If so, ethambutol hydrochloride in the blood would seem to have an even greater protective effect on cancer cells, because they would have no mechanism to make copies or suppress their activity. The discovery, then, that telomerase activity is regulated by telomeres is a significant step forward. But there are still serious limitations that still make it impossible to fully understand the function of telomeres. First, the mechanism of telomerase regulation has not yet been described. Although this is the first time that an enzyme is known to regulate and control the activity of telomerase, it is not yet clear how this could be done and whether it is possible for telomerase to be turned off. Another important limitation is that no direct relationship has been established between telomerase activity and telomere length. The fact that telomerase is not expressed in most cells or that telomeres are not preserved after telomerase is turned off seems to imply that it is not the cell's telomeres that are regulated; rather, the cell's overall health might be improved, and possibly lengthened, if telomeres were intact.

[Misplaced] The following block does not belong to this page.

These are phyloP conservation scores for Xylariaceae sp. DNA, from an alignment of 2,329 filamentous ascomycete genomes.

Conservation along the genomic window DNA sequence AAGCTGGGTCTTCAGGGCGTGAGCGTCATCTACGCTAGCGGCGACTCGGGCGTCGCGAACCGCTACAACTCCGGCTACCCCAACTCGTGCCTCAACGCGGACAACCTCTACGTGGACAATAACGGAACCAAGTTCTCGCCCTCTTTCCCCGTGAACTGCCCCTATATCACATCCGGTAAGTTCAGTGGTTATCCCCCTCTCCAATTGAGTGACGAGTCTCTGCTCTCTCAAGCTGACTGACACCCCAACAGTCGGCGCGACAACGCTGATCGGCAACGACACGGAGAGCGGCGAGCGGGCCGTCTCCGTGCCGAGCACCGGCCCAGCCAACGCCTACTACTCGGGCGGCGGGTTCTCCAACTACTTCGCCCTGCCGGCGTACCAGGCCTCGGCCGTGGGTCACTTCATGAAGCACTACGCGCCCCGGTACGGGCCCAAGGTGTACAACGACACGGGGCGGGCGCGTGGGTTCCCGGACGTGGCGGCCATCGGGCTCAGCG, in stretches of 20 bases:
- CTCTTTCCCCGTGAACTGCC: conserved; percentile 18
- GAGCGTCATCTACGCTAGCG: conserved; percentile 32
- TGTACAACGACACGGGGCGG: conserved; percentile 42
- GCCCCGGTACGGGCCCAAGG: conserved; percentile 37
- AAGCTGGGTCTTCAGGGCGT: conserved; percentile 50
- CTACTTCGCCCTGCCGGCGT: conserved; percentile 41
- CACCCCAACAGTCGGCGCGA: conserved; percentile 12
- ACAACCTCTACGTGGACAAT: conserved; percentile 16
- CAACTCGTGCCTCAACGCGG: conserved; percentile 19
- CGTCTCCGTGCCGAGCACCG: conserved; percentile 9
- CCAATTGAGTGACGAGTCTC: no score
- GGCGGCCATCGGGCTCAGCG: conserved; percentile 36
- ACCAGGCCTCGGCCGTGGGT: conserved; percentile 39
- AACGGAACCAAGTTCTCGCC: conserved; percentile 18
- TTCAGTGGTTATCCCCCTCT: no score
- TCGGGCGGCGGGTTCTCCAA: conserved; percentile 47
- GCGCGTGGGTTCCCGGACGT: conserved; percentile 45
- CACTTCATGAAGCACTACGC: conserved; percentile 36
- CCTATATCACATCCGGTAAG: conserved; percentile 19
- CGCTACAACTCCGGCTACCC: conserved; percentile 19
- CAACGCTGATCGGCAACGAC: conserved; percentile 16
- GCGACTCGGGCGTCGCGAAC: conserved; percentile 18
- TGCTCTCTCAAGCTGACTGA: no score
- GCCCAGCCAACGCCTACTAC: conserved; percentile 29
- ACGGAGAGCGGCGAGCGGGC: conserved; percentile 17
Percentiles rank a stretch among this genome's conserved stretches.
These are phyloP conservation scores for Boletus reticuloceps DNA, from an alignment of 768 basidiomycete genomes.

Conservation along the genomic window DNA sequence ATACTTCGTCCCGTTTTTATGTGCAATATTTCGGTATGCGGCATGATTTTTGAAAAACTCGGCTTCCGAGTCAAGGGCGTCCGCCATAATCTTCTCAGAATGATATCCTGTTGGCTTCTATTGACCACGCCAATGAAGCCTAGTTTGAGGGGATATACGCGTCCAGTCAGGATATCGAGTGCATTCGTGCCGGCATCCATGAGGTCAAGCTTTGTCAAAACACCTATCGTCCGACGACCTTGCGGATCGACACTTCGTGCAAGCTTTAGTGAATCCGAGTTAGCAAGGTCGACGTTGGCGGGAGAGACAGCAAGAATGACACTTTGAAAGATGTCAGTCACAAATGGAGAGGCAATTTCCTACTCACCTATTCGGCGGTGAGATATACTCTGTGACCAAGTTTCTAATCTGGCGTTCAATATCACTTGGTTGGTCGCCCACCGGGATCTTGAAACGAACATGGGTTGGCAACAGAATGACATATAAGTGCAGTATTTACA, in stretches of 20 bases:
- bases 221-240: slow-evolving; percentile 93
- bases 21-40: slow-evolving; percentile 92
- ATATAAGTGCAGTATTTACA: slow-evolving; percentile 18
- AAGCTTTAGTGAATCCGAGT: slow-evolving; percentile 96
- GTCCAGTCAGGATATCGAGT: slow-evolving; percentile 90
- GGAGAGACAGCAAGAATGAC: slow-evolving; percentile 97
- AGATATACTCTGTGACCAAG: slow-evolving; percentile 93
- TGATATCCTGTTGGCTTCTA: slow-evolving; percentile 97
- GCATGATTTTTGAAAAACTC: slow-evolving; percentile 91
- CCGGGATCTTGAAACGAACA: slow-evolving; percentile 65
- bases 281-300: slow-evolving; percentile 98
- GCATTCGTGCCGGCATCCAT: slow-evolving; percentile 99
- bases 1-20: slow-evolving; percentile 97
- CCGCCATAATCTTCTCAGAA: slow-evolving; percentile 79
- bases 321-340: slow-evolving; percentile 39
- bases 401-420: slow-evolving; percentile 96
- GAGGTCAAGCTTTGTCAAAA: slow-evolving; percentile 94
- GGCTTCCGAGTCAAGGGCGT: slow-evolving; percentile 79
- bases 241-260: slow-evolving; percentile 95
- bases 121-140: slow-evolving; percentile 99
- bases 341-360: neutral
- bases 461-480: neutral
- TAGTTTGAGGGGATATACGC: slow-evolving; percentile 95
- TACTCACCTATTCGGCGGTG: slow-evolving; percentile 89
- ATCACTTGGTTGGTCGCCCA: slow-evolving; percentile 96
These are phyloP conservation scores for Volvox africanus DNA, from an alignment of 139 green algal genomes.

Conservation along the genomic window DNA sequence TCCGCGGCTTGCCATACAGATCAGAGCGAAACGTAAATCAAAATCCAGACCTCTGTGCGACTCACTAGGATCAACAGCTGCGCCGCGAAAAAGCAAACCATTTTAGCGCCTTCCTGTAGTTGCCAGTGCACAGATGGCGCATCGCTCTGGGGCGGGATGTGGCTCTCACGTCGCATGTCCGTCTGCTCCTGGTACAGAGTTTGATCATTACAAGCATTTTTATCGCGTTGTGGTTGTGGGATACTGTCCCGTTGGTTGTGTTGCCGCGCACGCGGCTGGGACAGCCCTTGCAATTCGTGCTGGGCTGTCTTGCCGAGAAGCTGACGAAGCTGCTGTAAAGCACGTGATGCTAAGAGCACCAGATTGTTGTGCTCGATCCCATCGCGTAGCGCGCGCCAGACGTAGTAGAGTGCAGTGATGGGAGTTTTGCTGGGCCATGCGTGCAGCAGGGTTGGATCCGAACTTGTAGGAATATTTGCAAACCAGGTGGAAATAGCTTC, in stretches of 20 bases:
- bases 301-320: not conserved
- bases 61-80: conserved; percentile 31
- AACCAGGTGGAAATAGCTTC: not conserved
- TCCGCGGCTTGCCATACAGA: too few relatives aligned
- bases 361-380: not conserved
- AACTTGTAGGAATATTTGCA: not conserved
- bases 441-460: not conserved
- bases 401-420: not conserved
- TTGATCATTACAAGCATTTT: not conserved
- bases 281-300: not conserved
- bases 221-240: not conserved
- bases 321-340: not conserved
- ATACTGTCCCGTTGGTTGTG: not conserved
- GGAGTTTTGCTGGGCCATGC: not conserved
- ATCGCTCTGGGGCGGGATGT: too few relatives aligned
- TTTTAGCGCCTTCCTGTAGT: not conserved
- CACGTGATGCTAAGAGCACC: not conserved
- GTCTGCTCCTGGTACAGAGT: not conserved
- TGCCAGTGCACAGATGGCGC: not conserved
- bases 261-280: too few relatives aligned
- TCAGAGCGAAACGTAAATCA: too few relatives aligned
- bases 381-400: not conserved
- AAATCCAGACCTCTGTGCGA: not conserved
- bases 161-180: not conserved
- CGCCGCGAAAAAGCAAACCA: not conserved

Another ethambutol hydrochloride is that telomerase inhibitors do not block telomere replication, but rather cause telomeres to degrade, so it might be possible that telomerase would be useful even in cells that lack telomerase to maintain the activity of a cell's telomerase. There is also a question of the role of endogenous telomerase. Because telomerase does not regulate telomere length, its regulation is unlikely to be responsible for aging and senescence.
However, there is evidence that some individuals and animals have reduced telomerase activity even in their adult years. The question is, then, how might telomerase work if it is a normal part of cellular function, and if it is also involved in aging and other age-related processes. This question was addressed in a study published in 2002 by scientists from the Max Planck Institute for Biology in Darmstadt. The telomerase activity of the human telomerase protein.